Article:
Foam sclerotherapy was technically successful with a 100% initial success rate in all treated perforators, as all the cannulated ICPVs were successfully closed, as confirmed by the intraoperative duplex ultrasound; however, we could repeat access in nine limbs in which residual flow was observed after first access. At subsequent follow-up, duplex ultrasound examination revealed recurrent patent PVs in seven (24.1%) patients at periods ranging from 4 to 9 months with a mean of 1.97 months. This causes the overall perforator closure rate to become 76.7%. Two cases developed skin gangrene limited to 2 cm diameter that healed by debridement and follow-up over 4 weeks.

Twenty-nine limbs with 45 ICPVs were treated by multiple-layer compression therapy of incompetent perforators. Twenty-one cases healed completely at a mean of 4 months, with two cases with minimal response to treatment (6.8%). The other six cases felt marked discomfort with multiple layer compression therapy and refused to complete treatment by that method (20.6%). The overall healing rate was 72%, with six (20.6%) patients discontinuing treatment.

Procedure-related complications were low (20%; 6/78 injections) in the form of minor complications, with no major complications occurring at the follow-up period. There were two (6.7%) cases of skin gangrene, which resolved within 4 weeks. There were no cases of deep vein thrombosis.

There was associated improvement in the patient outcome and quality of life after ablation, as measured by the VCSS scale.

Although there are some limitations in this study, it provides good evidence with regard to the value of perforator interruption in patients with venous ulcers and proved the relative simplicity and reproducibility of the duplex-guided foam sclerotherapy and multiple-layer compression therapy. These limitations include the relatively small patient cohort, which does not permit correlating various patients variable to the perforator or ulcer recurrence on conducting a regression analysis, the relatively short follow-up period of about 6 months in seven (24.1%) of our cases that may demonstrate different outcomes on longer follow-up and finally lack of precise preintervention data concerning wound care technique, surgical interventions, and type and gradient of compression therapy.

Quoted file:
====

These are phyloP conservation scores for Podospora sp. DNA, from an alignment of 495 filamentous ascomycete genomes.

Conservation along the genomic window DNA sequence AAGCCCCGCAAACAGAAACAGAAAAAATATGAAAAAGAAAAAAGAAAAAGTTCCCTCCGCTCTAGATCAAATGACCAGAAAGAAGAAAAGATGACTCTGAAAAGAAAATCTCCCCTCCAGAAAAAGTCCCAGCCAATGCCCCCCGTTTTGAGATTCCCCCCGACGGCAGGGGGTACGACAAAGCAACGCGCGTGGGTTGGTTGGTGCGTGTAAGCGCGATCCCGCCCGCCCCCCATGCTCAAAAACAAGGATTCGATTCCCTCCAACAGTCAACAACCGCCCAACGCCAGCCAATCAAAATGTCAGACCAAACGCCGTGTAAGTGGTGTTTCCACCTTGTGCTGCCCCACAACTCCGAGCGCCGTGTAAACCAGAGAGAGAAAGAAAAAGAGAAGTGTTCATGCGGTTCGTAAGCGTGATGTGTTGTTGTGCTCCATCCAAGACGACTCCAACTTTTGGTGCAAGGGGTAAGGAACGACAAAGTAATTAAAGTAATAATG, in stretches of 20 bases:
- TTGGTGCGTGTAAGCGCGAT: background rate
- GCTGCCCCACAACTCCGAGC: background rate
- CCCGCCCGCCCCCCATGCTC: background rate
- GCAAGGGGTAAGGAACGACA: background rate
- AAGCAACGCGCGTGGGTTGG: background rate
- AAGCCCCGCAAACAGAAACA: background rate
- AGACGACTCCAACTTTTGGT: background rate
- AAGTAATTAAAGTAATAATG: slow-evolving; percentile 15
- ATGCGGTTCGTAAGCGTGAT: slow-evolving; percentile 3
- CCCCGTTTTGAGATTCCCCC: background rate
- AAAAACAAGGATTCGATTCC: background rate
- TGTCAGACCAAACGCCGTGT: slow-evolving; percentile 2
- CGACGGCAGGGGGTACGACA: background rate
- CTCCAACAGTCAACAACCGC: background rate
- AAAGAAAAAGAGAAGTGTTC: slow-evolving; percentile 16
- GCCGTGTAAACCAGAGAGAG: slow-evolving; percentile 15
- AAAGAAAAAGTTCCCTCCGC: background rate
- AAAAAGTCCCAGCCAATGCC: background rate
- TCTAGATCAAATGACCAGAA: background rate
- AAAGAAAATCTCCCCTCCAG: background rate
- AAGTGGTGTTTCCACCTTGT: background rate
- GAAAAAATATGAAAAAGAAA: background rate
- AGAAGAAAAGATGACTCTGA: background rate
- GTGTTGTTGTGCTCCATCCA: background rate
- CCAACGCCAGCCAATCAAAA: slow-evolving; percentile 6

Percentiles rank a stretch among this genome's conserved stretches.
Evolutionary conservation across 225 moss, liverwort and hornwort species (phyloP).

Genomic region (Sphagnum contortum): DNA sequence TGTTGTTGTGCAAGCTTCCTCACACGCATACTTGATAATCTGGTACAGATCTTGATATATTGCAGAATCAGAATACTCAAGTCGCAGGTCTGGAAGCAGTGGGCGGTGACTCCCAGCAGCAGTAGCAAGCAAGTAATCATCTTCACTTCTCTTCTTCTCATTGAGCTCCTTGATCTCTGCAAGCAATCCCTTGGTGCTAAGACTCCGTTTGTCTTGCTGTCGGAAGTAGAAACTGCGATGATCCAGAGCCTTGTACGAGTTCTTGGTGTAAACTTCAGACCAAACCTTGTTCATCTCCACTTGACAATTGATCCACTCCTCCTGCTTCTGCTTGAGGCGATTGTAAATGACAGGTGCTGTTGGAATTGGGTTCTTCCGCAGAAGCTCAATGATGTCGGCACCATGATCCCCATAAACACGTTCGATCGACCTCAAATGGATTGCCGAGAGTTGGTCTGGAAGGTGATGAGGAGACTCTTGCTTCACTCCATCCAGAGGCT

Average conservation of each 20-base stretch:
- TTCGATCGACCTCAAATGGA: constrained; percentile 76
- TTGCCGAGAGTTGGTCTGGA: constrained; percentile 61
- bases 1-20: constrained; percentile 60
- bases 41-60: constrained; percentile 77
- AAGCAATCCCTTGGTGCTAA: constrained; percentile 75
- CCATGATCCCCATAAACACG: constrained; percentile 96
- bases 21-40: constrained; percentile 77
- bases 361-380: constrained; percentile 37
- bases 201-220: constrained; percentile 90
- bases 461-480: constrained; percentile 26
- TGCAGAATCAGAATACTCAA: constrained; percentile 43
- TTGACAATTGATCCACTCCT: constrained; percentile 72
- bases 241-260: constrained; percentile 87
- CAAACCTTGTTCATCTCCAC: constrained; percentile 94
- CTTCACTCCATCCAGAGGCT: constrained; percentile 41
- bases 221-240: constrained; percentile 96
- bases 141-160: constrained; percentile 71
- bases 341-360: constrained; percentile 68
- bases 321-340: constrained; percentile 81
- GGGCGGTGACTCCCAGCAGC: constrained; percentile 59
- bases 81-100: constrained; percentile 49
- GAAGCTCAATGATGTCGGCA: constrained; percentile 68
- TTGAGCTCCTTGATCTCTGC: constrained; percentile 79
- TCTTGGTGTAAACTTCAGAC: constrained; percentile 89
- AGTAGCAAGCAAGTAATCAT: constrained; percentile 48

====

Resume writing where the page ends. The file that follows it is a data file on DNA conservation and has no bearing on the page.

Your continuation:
Conclusion Top


This study proved the significant role of interrupting ICPVs in patients with active venous ulcers (CEAP 6 classification) and demonstrated the feasibility and effectiveness of foam injection sclerotherapy of incompetent perforators over multiple layer compression therapy of incompetent perforators to treat venous ulcers in a selected group of patients after failure of other methods with the advantages of freedom from serious complications and easy repeated access and ablation of recanalized or new ICPVs.

Acknowledgements

The authors acknowledge the members of the staff of the Unit of Vascular Surgery, Zagazig University Hospitals, for their valuable assistance and guidance throughout this study. The authors also appreciate all the patients who participated in the study.

Financial support and sponsorship

Nil.

Conflicts of interest

There are no conflicts of interest.



 
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    Figures

  [Figure 1], [Figure 2], [Figure 3]
 
 
    Tables

  [Table 1], [Table 2], [Table 3], [Table 4], [Table 5], [Table 6], [Table 7], [Table 8]